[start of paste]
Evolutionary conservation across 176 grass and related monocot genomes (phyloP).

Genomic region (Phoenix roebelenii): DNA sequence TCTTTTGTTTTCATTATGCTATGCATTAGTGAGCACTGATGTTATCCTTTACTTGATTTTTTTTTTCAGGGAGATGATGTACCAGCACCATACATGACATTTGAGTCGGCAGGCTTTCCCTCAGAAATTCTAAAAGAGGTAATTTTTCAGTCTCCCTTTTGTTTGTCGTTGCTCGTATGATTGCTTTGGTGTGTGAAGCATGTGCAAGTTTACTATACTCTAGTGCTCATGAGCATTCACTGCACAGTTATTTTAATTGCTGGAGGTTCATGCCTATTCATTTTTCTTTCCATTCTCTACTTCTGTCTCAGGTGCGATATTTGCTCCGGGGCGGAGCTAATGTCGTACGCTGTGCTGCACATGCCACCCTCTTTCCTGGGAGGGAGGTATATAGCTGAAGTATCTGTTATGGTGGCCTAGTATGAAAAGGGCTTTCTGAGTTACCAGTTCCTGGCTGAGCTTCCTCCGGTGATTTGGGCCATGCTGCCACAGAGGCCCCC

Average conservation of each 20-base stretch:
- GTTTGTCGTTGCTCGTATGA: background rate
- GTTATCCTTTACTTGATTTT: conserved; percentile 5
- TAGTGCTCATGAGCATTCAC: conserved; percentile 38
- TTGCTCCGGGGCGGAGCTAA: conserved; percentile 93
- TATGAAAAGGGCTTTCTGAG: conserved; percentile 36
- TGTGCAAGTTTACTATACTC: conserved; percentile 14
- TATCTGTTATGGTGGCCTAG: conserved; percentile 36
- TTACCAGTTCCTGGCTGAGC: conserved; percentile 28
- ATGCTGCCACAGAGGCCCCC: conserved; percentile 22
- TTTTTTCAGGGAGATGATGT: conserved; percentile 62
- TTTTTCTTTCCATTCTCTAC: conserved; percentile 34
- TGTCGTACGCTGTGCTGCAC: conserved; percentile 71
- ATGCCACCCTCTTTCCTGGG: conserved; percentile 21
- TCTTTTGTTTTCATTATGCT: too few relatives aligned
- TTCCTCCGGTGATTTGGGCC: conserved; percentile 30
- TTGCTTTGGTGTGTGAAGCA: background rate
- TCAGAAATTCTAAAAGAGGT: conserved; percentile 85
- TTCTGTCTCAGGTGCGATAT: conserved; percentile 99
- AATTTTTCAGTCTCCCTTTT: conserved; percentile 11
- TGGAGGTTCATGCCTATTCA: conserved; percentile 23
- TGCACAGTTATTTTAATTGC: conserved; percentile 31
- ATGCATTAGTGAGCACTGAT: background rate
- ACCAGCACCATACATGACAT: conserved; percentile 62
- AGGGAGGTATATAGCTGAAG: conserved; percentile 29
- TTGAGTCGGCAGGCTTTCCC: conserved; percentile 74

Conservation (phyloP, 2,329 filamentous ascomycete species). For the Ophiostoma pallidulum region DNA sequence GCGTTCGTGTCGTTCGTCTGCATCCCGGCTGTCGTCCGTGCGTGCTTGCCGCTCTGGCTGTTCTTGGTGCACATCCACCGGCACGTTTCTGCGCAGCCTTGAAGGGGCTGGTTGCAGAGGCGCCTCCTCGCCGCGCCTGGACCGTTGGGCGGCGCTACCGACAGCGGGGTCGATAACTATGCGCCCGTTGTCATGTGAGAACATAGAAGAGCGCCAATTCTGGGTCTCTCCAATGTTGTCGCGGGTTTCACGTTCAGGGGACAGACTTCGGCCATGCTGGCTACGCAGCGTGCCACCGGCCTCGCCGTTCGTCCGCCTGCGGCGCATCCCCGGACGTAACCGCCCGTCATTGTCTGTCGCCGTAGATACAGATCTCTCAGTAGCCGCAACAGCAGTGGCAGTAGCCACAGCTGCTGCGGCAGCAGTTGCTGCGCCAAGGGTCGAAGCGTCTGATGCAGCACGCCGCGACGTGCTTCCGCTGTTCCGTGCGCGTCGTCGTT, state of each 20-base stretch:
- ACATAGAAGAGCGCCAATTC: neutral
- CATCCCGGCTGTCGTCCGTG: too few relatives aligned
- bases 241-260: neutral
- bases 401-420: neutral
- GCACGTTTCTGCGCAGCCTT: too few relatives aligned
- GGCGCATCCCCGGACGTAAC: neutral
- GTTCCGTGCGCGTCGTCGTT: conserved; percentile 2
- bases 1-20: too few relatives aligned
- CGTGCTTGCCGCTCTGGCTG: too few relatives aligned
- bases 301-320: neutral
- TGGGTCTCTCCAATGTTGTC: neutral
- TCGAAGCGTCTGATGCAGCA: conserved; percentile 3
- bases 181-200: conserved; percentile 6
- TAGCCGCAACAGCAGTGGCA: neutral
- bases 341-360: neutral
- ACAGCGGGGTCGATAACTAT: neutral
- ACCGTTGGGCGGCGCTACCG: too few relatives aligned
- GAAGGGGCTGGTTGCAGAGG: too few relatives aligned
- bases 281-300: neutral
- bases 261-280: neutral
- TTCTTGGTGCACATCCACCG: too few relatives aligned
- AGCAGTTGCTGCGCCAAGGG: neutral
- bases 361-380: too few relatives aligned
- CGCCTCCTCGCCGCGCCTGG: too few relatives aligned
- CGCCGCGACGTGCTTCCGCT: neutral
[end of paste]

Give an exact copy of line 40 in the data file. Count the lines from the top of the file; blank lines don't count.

- TGGGTCTCTCCAATGTTGTC: neutral